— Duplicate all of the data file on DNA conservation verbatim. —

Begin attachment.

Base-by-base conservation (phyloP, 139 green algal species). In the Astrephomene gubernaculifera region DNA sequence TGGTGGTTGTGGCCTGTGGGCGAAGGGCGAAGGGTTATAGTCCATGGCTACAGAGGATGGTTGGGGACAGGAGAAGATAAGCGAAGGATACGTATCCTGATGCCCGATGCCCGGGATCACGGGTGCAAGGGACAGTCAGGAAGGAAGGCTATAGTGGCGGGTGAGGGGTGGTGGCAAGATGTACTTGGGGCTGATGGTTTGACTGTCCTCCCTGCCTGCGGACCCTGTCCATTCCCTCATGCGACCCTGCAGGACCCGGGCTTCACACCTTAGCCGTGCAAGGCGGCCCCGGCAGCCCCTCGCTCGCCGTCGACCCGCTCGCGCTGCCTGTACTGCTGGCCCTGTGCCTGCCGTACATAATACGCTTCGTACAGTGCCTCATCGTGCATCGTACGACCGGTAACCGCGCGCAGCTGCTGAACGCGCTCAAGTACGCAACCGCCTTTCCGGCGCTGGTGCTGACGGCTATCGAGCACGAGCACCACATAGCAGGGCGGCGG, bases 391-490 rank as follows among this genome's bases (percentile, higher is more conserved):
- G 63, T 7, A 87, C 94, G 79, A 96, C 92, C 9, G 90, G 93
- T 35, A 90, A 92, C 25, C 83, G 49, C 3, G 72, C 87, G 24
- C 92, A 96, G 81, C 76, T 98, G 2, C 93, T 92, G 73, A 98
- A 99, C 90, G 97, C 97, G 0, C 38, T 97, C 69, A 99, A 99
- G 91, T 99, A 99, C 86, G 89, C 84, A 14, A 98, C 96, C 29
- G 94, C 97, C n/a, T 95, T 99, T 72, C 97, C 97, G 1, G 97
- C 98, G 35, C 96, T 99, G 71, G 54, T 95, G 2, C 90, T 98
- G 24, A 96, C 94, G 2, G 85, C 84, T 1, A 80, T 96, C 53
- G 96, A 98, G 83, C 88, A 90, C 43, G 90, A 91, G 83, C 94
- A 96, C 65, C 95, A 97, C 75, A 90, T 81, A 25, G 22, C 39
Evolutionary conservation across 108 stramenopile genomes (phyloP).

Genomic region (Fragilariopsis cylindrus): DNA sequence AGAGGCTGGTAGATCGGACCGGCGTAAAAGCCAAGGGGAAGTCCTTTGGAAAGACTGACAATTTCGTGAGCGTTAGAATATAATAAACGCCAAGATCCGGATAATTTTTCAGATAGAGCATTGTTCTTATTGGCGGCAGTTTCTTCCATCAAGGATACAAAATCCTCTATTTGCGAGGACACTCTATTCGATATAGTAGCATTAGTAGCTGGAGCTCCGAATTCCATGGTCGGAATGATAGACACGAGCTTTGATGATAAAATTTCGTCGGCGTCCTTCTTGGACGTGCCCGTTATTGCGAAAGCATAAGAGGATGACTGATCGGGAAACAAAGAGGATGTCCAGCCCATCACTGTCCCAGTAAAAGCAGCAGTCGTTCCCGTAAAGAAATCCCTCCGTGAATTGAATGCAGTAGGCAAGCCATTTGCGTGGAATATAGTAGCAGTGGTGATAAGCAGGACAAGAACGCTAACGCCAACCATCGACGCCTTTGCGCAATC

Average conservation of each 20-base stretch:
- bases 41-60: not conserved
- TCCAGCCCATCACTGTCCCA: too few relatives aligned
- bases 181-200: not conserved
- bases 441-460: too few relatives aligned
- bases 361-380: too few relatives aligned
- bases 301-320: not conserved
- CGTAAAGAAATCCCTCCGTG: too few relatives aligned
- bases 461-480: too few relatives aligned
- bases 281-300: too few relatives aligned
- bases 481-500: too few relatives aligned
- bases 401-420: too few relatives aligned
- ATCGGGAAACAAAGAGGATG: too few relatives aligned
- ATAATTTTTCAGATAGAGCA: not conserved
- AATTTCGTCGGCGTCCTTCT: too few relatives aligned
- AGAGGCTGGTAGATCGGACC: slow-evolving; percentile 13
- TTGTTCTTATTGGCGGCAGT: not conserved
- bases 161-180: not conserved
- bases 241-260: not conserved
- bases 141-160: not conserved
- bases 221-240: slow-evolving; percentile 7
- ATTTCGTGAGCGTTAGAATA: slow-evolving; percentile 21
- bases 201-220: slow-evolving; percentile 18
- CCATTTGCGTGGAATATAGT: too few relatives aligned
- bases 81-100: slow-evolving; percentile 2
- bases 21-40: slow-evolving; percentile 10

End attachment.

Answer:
Base-by-base conservation (phyloP, 139 green algal species). In the Astrephomene gubernaculifera region DNA sequence TGGTGGTTGTGGCCTGTGGGCGAAGGGCGAAGGGTTATAGTCCATGGCTACAGAGGATGGTTGGGGACAGGAGAAGATAAGCGAAGGATACGTATCCTGATGCCCGATGCCCGGGATCACGGGTGCAAGGGACAGTCAGGAAGGAAGGCTATAGTGGCGGGTGAGGGGTGGTGGCAAGATGTACTTGGGGCTGATGGTTTGACTGTCCTCCCTGCCTGCGGACCCTGTCCATTCCCTCATGCGACCCTGCAGGACCCGGGCTTCACACCTTAGCCGTGCAAGGCGGCCCCGGCAGCCCCTCGCTCGCCGTCGACCCGCTCGCGCTGCCTGTACTGCTGGCCCTGTGCCTGCCGTACATAATACGCTTCGTACAGTGCCTCATCGTGCATCGTACGACCGGTAACCGCGCGCAGCTGCTGAACGCGCTCAAGTACGCAACCGCCTTTCCGGCGCTGGTGCTGACGGCTATCGAGCACGAGCACCACATAGCAGGGCGGCGG, bases 391-490 rank as follows among this genome's bases (percentile, higher is more conserved):
- G 63, T 7, A 87, C 94, G 79, A 96, C 92, C 9, G 90, G 93
- T 35, A 90, A 92, C 25, C 83, G 49, C 3, G 72, C 87, G 24
- C 92, A 96, G 81, C 76, T 98, G 2, C 93, T 92, G 73, A 98
- A 99, C 90, G 97, C 97, G 0, C 38, T 97, C 69, A 99, A 99
- G 91, T 99, A 99, C 86, G 89, C 84, A 14, A 98, C 96, C 29
- G 94, C 97, C n/a, T 95, T 99, T 72, C 97, C 97, G 1, G 97
- C 98, G 35, C 96, T 99, G 71, G 54, T 95, G 2, C 90, T 98
- G 24, A 96, C 94, G 2, G 85, C 84, T 1, A 80, T 96, C 53
- G 96, A 98, G 83, C 88, A 90, C 43, G 90, A 91, G 83, C 94
- A 96, C 65, C 95, A 97, C 75, A 90, T 81, A 25, G 22, C 39
Evolutionary conservation across 108 stramenopile genomes (phyloP).

Genomic region (Fragilariopsis cylindrus): DNA sequence AGAGGCTGGTAGATCGGACCGGCGTAAAAGCCAAGGGGAAGTCCTTTGGAAAGACTGACAATTTCGTGAGCGTTAGAATATAATAAACGCCAAGATCCGGATAATTTTTCAGATAGAGCATTGTTCTTATTGGCGGCAGTTTCTTCCATCAAGGATACAAAATCCTCTATTTGCGAGGACACTCTATTCGATATAGTAGCATTAGTAGCTGGAGCTCCGAATTCCATGGTCGGAATGATAGACACGAGCTTTGATGATAAAATTTCGTCGGCGTCCTTCTTGGACGTGCCCGTTATTGCGAAAGCATAAGAGGATGACTGATCGGGAAACAAAGAGGATGTCCAGCCCATCACTGTCCCAGTAAAAGCAGCAGTCGTTCCCGTAAAGAAATCCCTCCGTGAATTGAATGCAGTAGGCAAGCCATTTGCGTGGAATATAGTAGCAGTGGTGATAAGCAGGACAAGAACGCTAACGCCAACCATCGACGCCTTTGCGCAATC

Average conservation of each 20-base stretch:
- bases 41-60: not conserved
- TCCAGCCCATCACTGTCCCA: too few relatives aligned
- bases 181-200: not conserved
- bases 441-460: too few relatives aligned
- bases 361-380: too few relatives aligned
- bases 301-320: not conserved
- CGTAAAGAAATCCCTCCGTG: too few relatives aligned
- bases 461-480: too few relatives aligned
- bases 281-300: too few relatives aligned
- bases 481-500: too few relatives aligned
- bases 401-420: too few relatives aligned
- ATCGGGAAACAAAGAGGATG: too few relatives aligned
- ATAATTTTTCAGATAGAGCA: not conserved
- AATTTCGTCGGCGTCCTTCT: too few relatives aligned
- AGAGGCTGGTAGATCGGACC: slow-evolving; percentile 13
- TTGTTCTTATTGGCGGCAGT: not conserved
- bases 161-180: not conserved
- bases 241-260: not conserved
- bases 141-160: not conserved
- bases 221-240: slow-evolving; percentile 7
- ATTTCGTGAGCGTTAGAATA: slow-evolving; percentile 21
- bases 201-220: slow-evolving; percentile 18
- CCATTTGCGTGGAATATAGT: too few relatives aligned
- bases 81-100: slow-evolving; percentile 2
- bases 21-40: slow-evolving; percentile 10